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Intracranial Hypertension - Questions

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A 16-years-old male presents with sudden onset of severe headache, low-grade fever, and diplopia. A few days ago he underwent surgical drainage for a furuncle on his midface. On examination, there is a sick looking young male with periorbital edema, chemosis, lateral gaze palsy, and ptosis on the right side. On fundoscopy, there is bilateral disc edema. Lumbar puncture reveals elevated cerebrospinal fluid (CSF) opening pressure. What is the most appropriate initial management option?



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A 65-year-old male patient is brought by his caretaker with the chief complaints of headache, nausea, vomiting, blurring of vision, abdominal pain, and drowsiness. He has been having headaches since the winter started, but the frequency and intensity have gotten worse. He lives in his house alone since his wife passed away last year. On examination, his blood pressure is 110/70 mmHg, pulse 91/min regular, respiratory rate 22/min, and his Glasgow coma scale (GCS) is 11/15. Fundoscopy reveals bilateral disc edema. Having spent some time in the emergency department his GCS declines further and oxygen saturation starts to drop. He is immediately intubated and put on mechanical ventilation. Which of the following should be the target for mechanical ventilation in this case?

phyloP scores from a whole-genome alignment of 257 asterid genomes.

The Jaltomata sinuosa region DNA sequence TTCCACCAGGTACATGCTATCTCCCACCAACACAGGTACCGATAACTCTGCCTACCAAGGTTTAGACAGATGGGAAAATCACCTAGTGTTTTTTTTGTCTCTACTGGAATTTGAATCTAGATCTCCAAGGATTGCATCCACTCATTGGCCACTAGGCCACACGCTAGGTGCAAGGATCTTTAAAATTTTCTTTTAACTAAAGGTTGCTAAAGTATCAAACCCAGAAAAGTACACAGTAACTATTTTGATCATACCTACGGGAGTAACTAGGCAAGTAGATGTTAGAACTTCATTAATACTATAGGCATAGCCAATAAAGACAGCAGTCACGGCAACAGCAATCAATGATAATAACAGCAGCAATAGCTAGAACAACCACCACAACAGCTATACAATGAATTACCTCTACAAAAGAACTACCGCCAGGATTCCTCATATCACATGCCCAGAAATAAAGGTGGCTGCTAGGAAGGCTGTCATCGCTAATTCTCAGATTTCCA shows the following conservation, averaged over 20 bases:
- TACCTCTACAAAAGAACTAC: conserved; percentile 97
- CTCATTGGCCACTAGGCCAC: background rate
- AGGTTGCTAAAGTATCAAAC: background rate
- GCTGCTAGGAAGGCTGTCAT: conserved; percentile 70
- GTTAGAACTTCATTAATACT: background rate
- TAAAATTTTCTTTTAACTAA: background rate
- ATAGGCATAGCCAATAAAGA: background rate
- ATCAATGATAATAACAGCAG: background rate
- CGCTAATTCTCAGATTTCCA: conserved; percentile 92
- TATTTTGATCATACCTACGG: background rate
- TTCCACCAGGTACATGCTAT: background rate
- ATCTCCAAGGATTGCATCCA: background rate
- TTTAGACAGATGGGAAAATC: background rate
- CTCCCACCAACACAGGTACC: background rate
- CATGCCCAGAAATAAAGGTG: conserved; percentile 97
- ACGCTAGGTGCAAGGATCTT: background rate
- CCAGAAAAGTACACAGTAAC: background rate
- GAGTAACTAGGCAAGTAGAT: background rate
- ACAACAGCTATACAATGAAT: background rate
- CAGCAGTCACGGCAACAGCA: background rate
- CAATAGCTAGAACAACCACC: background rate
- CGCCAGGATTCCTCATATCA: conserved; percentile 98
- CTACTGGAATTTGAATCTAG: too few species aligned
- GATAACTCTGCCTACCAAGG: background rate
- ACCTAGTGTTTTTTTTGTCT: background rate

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A 16-years-old male presents with sudden onset of severe headache, low-grade fever, and altered behavior. A few days ago, he underwent surgical exploration for complicated middle ear infection. On examination, there is a sick looking young male with periorbital edema, chemosis, lateral gaze palsy, and ptosis on the right side. Pupillary responses are sluggish. Lumbar puncture reveals elevated cerebrospinal fluid (CSF) opening pressure. Which of the following has the highest yield in making a diagnosis in such cases?



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A 16-year-old male patient is brought to the emergency department as he got injured in a road traffic accident. He sustained head and chest trauma. On examination, he has open wounds and bruises all over. His blood pressure 170/110 mmHg, pulse 104/min regular, oxygen saturation 96% on room air, and his GCS is 9/15. His head computed tomography (CT) scan reveals compressed basal cisterns and midline shift. If raised intracranial pressure (ICP) is suspected in this case, which of the following should appear first?